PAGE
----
DEPARTMENT RESPONSE:  A parent is not required to file a due process complaint to obtain an IEE at public expense. Per section 200.5 (g) (1) of the Commissioner’s regulations, “if a parent disagrees with an evaluation obtained by the school district, the parent has a right to obtain an IEE at public expense. A parent is entitled to only one IEE at public expense each time the school district conducts an evaluation with which the parent disagrees.” And per section 200.5 (g) (1) (iv) of the Commissioners Regulations “if a parent requests an independent educational evaluation at public expense, the school district must, without unnecessary delay, either ensure an independent educational evaluation is provided at public expense or file a due process complaint notice to request a hearing to show that its evaluation is appropriate or that the evaluation obtained by the parent does not meet the school district criteria.”  Thus, the only reason a request for an IEE should be the subject of a due process hearing is if a school district commences a hearing to defend the appropriateness of its evaluation. Furthermore, the proposed amendment does not preclude an IHO from granting more than one extension for exceptional circumstances as determined by the IHO. This would include awaiting the completion of an IEE, if the IHO determines that the  circumstances so warrant.

11.COMMENT: One commentor stated that filing a state complaint for the implementation of mediation agreements is untenable because the process may extend beyond the 60-day timeframe with which a state complaint investigation must be completed.  

DEPARTMENT RESPONSE: According to the Commissioner’s regulations, state complaints must allege a violation that occurred not more than one year prior to the date that the state complaint is received. As noted by the commentor, the Department must issue its decision within 60 days of receipt of the complaint.[1] It is unclear from the comment why state complaints alleging violations of the parties’ implementation of a mediation agreement would be unable to follow these timelines. As a result, no changes to the proposed rule are needed.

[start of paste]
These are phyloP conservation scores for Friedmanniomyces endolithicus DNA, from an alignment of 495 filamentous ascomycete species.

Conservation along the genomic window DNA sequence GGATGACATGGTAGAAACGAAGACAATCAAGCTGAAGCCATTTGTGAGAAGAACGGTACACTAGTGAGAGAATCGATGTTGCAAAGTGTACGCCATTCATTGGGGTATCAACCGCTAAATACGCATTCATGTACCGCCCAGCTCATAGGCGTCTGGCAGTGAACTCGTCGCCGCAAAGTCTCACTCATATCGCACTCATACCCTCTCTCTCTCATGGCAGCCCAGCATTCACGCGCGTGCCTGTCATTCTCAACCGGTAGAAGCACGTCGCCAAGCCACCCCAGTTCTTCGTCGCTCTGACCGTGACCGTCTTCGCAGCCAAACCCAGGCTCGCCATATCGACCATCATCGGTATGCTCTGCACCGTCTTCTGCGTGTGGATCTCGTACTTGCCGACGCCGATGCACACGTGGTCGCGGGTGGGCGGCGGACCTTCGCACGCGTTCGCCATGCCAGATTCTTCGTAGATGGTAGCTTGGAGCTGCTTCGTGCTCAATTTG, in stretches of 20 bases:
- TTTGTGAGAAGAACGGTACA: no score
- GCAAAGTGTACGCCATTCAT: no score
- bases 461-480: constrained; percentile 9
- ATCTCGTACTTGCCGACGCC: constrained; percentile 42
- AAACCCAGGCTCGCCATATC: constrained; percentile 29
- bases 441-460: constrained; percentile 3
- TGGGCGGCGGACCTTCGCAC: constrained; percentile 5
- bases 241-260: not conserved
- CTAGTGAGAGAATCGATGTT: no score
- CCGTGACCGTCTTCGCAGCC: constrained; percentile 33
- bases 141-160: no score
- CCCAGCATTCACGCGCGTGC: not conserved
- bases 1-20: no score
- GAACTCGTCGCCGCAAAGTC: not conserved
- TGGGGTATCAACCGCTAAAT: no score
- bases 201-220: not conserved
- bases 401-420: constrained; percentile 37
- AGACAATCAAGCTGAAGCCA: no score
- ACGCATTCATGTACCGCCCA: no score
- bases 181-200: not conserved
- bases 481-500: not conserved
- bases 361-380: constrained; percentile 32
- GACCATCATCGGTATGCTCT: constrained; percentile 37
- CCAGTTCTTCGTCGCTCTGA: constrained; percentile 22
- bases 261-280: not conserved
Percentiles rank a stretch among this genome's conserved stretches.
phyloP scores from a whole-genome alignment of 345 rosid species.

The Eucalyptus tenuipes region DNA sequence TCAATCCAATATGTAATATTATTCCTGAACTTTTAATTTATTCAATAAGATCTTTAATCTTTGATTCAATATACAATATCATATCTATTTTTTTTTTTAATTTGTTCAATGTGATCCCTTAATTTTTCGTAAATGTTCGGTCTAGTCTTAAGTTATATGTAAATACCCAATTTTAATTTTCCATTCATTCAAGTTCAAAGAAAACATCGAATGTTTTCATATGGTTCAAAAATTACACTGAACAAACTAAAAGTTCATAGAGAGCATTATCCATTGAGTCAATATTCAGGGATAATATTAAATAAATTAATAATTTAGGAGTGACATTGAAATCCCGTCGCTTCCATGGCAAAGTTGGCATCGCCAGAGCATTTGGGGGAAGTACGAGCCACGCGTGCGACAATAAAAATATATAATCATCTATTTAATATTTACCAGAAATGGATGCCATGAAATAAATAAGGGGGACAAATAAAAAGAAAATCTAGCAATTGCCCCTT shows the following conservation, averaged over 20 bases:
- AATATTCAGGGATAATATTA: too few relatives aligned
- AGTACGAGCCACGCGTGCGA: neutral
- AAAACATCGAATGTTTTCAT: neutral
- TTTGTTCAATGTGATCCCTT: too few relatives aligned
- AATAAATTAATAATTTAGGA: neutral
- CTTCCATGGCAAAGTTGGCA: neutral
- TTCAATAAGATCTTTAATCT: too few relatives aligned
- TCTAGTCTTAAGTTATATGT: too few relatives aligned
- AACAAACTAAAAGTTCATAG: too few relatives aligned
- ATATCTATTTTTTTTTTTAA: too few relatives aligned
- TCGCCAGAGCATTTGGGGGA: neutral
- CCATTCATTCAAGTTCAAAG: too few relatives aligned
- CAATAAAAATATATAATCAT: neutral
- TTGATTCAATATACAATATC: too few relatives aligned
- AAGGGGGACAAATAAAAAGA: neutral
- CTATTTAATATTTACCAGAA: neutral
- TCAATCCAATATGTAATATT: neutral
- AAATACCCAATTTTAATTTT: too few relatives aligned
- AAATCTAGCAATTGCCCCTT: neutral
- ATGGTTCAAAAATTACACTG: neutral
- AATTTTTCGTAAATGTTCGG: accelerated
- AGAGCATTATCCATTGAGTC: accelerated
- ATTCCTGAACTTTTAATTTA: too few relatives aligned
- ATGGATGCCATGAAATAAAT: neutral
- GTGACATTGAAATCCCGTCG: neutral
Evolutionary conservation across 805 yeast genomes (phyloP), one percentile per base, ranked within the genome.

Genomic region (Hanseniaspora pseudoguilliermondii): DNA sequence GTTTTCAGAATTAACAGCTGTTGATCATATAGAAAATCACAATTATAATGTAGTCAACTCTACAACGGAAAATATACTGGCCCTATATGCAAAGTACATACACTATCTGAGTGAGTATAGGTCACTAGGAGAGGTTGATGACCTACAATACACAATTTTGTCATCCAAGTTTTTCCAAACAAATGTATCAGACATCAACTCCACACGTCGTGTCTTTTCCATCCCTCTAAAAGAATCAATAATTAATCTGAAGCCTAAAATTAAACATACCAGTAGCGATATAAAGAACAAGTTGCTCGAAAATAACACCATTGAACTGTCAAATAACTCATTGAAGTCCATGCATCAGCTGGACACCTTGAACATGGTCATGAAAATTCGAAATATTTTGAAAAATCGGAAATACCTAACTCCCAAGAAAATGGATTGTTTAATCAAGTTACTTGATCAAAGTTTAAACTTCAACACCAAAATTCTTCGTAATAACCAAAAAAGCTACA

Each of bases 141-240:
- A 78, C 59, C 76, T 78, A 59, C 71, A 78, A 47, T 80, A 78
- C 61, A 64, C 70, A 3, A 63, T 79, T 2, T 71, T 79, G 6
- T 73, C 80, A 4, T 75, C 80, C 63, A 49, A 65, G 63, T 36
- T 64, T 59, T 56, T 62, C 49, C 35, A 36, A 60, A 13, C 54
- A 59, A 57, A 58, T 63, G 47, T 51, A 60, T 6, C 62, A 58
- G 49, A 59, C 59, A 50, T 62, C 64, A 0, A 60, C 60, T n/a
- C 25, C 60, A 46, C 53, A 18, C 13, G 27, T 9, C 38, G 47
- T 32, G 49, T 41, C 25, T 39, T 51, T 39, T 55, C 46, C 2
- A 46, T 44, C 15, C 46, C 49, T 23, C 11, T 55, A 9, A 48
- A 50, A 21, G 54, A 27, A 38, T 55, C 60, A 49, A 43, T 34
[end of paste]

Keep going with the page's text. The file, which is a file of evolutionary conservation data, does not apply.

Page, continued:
12.COMMENT: Several commenters objected to the proposed amendment allowing for students to remain in their then-current educational placement during mediation.  Commenters maintained that since mediation is voluntary, requiring the district to provide pendency during mediation may dissuade school districts from participating in mediation.  They also complain that maintenance of a student in their then-current educational placement may be costly. Furthermore, without an IHO present, there would be no one with authority to make a pendency determination if there was a dispute regarding the student’s placement during mediation. The commenters recommend deletion of the pendency requirement. Alternatively, commenters suggest the addition of language to clarify that no adverse inference may be made at a hearing if the district declines to participate in mediation. Finally, some commenters stated that since attorney fees are not available in mediation, it is unlikely that parents represented by counsel will be able to use that process. 

DEPARTMENT RESPONSE: Contrary to commenters’ assertions, the Department anticipates that this process will be less costly, or at least no more expensive, to parents and school districts overall than adjudication of a due process complaint. Moreover, there is no reason to assume that maintaining students in their then-current educational placement during mediation would increase costs to a school district; this requirement attaches upon the commencement of a due process complaint. Rather than dissuade districts from utilizing mediation, the Department’s believes that this regulatory change will encourage districts to utilize mediation for cases that do not belong in the due process system (i.e., requests for IEEs, as asserted by commenters in connection with comment 10).